China may be removing UnionPay's regulatory monopoly over card payments clearing, but loosening its grip on the market is another matter.
New rules from China's State Council, which go into effect June 1, give Visa and MasterCard access to a country that has nearly 5 billion payment cards in circulation and a yearly card payment volume that's almost $7 trillion.
But despite the opportunity, "I'm not sure Visa and MasterCard can make a dent to the domestic transaction market in the very near future," said Aung Kyaw Moe, the founder and CEO of 2C2P, an e-commerce technology company that provides a service in Asia that's similar to Braintree or Stripe in the U.S. "China UnionPay is the only payment network that has been used in the market."
China's decision follows pressure from The World Trade Organization to open its market. The WTO in 2012 found China's rules broke international trade regulations by requiring all foreign bank card associations to settle transactions in foreign exchange, as well as pay access fees to use UnionPay's network for card transactions.
Despite the WTO's ruling, the Chinese government is responding to its view of the market more than political pressure, Kyaw Moe said.
"They're allowing networks in China now because they think that China UnionPay is no longer beatable," he said.
China UnionPay is the world's second largest card network after Visa, and it's aggressively pursuing international expansion of its own. UnionPay also has an extensive national Near Field Communication program in partnership with banks in China.
"China UnionPay is layered and embedded in the domestic market," Kyaw Moe said.
Visa and MasterCard did not comment for this story by deadline, but the CEOs of both card networks expressed optimism during their respective earnings calls last week.
MasterCard CEO Ajay Banga said China is a "clear opportunity for us over the next long-term decade. It's a large market and we will play there and we are encouraged by the announcement."
Banga did temper his enthusiasm, noting that the card network needs further clarifications from the Chinese government. MasterCard must also overcome a capital requirement of $160 million and an application process.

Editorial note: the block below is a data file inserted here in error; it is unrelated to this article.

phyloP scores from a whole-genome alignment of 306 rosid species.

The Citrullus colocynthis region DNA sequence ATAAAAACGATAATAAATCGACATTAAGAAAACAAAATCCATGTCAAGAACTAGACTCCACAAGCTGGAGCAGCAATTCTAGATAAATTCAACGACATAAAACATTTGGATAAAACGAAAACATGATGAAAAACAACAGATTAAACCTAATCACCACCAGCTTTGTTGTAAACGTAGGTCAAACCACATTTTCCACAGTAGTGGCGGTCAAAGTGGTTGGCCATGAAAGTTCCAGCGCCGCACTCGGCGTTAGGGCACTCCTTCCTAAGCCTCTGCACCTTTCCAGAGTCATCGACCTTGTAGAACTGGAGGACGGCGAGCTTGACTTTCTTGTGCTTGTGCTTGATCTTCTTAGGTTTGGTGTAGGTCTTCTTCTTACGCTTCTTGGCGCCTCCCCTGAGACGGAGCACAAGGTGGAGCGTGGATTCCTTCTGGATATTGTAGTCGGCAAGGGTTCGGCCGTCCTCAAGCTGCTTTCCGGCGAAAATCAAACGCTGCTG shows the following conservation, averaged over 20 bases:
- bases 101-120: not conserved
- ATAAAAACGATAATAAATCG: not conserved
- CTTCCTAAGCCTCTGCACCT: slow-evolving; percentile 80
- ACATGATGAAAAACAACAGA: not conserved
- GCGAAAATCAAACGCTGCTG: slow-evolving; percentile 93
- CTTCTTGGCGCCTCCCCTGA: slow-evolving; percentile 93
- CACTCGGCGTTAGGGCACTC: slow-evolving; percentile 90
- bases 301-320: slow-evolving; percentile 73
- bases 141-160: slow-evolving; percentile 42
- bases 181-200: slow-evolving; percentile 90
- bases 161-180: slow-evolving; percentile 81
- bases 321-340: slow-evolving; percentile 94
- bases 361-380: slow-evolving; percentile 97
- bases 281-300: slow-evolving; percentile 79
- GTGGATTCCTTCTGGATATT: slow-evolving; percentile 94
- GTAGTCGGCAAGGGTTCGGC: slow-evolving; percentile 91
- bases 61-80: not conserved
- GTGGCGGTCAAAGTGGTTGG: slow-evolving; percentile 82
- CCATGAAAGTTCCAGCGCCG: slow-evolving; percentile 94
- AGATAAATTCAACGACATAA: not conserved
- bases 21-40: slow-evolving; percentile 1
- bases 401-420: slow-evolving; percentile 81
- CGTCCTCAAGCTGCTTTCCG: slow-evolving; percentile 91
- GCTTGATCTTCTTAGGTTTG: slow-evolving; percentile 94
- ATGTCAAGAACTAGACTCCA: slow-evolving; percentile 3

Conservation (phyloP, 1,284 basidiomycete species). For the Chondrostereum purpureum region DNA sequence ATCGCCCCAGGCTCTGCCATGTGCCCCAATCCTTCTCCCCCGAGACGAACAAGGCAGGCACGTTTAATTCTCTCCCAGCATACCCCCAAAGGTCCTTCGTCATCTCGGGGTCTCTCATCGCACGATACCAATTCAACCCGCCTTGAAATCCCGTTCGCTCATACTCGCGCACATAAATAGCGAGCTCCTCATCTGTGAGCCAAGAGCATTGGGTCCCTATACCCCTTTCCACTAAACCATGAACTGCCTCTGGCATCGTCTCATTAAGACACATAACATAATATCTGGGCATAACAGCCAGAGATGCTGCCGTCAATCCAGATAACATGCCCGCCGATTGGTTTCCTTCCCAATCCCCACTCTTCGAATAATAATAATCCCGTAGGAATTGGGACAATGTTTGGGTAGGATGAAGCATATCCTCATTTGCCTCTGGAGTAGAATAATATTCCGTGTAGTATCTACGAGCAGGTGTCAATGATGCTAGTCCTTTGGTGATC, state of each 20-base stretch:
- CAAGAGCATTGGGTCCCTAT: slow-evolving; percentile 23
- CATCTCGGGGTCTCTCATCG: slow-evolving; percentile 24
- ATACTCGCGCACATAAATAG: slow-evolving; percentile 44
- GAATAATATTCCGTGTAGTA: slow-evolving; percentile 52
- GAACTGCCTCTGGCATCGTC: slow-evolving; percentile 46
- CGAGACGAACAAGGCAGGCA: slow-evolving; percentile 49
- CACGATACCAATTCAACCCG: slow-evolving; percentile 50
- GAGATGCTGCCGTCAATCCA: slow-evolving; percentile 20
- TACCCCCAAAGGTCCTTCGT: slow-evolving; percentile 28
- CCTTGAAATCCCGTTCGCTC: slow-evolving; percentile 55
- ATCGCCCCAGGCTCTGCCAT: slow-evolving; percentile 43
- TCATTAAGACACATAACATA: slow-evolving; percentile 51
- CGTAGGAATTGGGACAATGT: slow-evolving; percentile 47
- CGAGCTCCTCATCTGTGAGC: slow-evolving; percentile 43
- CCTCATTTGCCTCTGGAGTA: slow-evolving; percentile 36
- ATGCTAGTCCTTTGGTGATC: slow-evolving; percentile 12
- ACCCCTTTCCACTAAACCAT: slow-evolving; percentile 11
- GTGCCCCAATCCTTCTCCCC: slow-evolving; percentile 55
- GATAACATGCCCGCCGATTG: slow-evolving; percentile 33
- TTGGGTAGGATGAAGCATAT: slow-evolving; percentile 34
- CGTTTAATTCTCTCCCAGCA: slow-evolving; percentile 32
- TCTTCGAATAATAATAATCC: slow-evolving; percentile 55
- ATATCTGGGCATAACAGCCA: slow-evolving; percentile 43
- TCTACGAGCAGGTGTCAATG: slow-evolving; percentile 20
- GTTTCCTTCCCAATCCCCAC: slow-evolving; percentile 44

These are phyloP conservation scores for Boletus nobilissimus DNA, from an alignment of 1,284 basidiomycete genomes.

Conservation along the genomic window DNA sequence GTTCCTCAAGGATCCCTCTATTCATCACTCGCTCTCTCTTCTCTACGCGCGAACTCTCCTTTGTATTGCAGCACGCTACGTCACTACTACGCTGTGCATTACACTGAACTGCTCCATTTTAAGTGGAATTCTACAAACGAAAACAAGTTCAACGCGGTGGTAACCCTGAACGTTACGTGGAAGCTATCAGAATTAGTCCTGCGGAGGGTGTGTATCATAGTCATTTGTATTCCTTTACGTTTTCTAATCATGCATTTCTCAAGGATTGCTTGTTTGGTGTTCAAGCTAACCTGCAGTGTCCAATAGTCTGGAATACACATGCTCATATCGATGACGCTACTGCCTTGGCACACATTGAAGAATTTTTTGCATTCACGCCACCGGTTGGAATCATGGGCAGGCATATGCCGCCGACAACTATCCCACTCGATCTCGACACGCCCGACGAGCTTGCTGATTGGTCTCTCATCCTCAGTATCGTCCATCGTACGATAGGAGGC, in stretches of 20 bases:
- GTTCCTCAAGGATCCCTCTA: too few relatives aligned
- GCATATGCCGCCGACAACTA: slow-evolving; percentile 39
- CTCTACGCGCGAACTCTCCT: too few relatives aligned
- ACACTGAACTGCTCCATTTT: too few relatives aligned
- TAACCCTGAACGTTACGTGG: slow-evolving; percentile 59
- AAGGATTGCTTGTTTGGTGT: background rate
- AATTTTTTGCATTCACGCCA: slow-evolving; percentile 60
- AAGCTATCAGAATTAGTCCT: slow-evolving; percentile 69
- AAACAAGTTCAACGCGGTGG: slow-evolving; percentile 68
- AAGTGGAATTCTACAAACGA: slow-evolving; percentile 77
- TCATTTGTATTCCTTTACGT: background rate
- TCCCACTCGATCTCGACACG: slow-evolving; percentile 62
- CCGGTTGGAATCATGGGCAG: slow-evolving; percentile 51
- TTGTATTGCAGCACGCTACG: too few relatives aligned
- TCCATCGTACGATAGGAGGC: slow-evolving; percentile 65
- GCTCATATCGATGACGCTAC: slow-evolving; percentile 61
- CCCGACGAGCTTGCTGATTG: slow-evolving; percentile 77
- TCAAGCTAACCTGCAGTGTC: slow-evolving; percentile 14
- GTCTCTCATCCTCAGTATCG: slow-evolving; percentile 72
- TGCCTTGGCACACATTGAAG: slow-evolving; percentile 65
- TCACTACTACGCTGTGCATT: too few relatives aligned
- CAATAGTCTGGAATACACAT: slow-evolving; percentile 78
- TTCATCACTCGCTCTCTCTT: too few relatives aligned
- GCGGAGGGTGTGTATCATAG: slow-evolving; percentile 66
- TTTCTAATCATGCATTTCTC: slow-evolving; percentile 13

Tristan Hugo-Webb, associate director of Mercator Advisory Group's Global Payments Advisory Service, said the changes in the Chinese regulations do leave a lot of "grey area, so I would not be surprised if there was a delay."
Charlie Scharf, Visa's CEO, sees China's opening as "a significant and positive step." Visa is applying for a license in China, and "we're excited to participate in one of the most important markets in the world," Scharf said during last week's earnings call.
Like Banga, Scharf cautioned against expecting an immediate benefit from the new rules in China.
"We are not pursuing this for the short-term profit opportunity," he said. "This is a long-term commitment, which will pay off over the long term regardless of when we start to participate domestically in China. We do not expect this to be a meaningful contributor to our financial results for many years to come."
China's fast-growing e-commerce market is already attracting U.S. companies, and its loosening restrictions should get "other markets rolling," Hugo-Webb said. But Russia, which has recently added regulatory hurdles for Visa and MasterCard's access, provides a less welcoming example for countries in Europe and Asia to follow, he said.
"Countries aren't going to give up having some control over how card payments are handled," Hugo-Webb said.
Countries that already allow Visa and MasterCard but are still reliant on cash payments are likely to see a spike in card volume, Kyaw Moe said.
"In Myanmar, for example, the government payment system is only a couple of years old, so it's not as entrenched or nearly as large as China UnionPay" Kyaw Moe said. "And in some of the other countries in the region, like Thailand for example, MasterCard and Visa are the only way to make card payments. They will surely benefit from an overall reduction in cash."
Visa and MasterCard are most likely to win the spending of travelers entering and leaving China, Kyaw Moe said. Travel payments are among the major opportunities for Western payment companies entering a market with heavy restrictions on domestic card payments.